We were fishing for a living, which is a great job if you can get it, and the team approach is highly effective, but the same idea would work well whether fishing by yourself or with a buddy. Prospect for fish with a spinner, and then target them with flies.
When it came to which flies to use, there were many that could fit the bill. But if we had to be limited to only a few, the beadhead prince nymph would top the list. Just about anywhere, this fly caught all the fish species and it was especially effective on grayling and whitefish.
Because grayling were typically more aggressive, it was easy to tailor an approach that targeted them. I would clip on a dime-sized bobber and attach the nymph a foot or so below it. It didn’t matter if the pool was three feet deep or more. What I was looking for was that patented, aggressive response, where a grayling would rise up to hit the fly, and sometimes the bobber.
For as long as the bobber and fly on the short lead would catch grayling, I kept fishing it this way. But just as soon as the bite died off, I’d extend the length of the lead so the fly would sink down closer to the bottom. This would get some more to commit and when that action dried up, I’d set the depth so the fly was dragging bottom.
Putting a fly on the bottom almost always meant a huge spike in whitefish activity and a significant tapering off of grayling action. That’s when I knew that I’d caught all the grayling that were willing to bite. If I was into catching whites, I could drag bottom with a fly and catch whites all day long. In some of the larger streams, in a single pool, a school of whitefish could number in the hundreds.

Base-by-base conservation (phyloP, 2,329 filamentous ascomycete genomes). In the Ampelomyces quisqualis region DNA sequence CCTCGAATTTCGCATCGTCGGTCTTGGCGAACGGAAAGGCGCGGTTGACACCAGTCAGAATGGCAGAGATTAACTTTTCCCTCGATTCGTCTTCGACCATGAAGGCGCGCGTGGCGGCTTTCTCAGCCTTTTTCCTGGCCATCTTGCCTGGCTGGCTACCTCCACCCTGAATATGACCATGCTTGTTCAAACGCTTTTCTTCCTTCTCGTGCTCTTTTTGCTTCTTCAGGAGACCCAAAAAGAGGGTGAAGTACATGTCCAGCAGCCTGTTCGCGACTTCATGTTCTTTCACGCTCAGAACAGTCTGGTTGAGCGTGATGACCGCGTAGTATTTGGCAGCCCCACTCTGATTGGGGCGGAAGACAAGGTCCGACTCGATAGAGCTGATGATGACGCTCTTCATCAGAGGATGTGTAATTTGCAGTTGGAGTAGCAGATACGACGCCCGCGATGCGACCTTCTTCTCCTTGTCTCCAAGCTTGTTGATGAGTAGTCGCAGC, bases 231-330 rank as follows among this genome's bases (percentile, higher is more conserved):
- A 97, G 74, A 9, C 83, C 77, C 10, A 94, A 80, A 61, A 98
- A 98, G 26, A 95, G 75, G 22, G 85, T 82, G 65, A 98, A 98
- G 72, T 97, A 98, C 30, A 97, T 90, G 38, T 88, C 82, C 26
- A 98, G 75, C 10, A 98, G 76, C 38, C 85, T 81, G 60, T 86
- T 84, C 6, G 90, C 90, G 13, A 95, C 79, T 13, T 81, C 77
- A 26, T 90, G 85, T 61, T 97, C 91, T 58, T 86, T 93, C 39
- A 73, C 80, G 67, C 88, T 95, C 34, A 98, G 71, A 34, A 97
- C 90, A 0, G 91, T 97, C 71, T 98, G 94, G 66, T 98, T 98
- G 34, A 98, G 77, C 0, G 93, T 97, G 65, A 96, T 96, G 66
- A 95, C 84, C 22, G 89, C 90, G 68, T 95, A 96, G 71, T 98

In some pools, however, I found lots of grayling and whites hold down deep, protected by faster water at the surface. And no matter how much leader length I put between bobber and fly, the current would always sweep the fly away before it ever got down to the fish.
So, I came up with an alternative. It is extremely effective, but I’ll also forewarn you: it’s an extremely, and I do mean extremely, frustrating technique – floating a fly into the fish using the aid of a split shot.
The trick here is to put on enough weight so it will get the fly down through the fast water, but not too heavy a split shot, because the weight is extremely prone to snagging. I stood at the head of the pool and slowly fed out line until I felt the weight touch bottom, at which point I lifted just a little. Once I had the right amount of line out, I’d float the fly, side to side, guiding it with my rod and working a broad swath of the pool, intercepting a ton of fish as I went. Most of these fish were tight to the bottom, so that’s where I sent the fly and that’s where the bites came.
Between the bobber and nymph and the split shot and nymph, I’d say the great majority of headwater stream fishing situations are covered, but there are a number of other techniques that are good to have in your back pocket.
The obvious situation is when fish are rising. In these cases, it can pay to send a floating fly their way. Most of the surface bug activity comes from any manner of mayflies or caddis flies, so I had a few imitations of each.
Rather than bring a fly rod, I continued to use my same spinning rod. I attached that dime-sized bobber a few feet up the line and then tied on my chosen floating fly. I applied some dry fly floatant, to make the fly stand up pretty, and then I cast the rig slightly upstream of where I want the fly to go. Just before the bobber lands, I stopped it mid air, thus straightening out the fly from the bobber, where it would neatly land on the surface of the water. When the fish rise to the fly, I’d wait for it to turn back down towards the bottom and then I set the hook. Waiting to set the hook I’m sure has helped me hook and land significantly more fish than if I were to set the hook the moment the fish struck.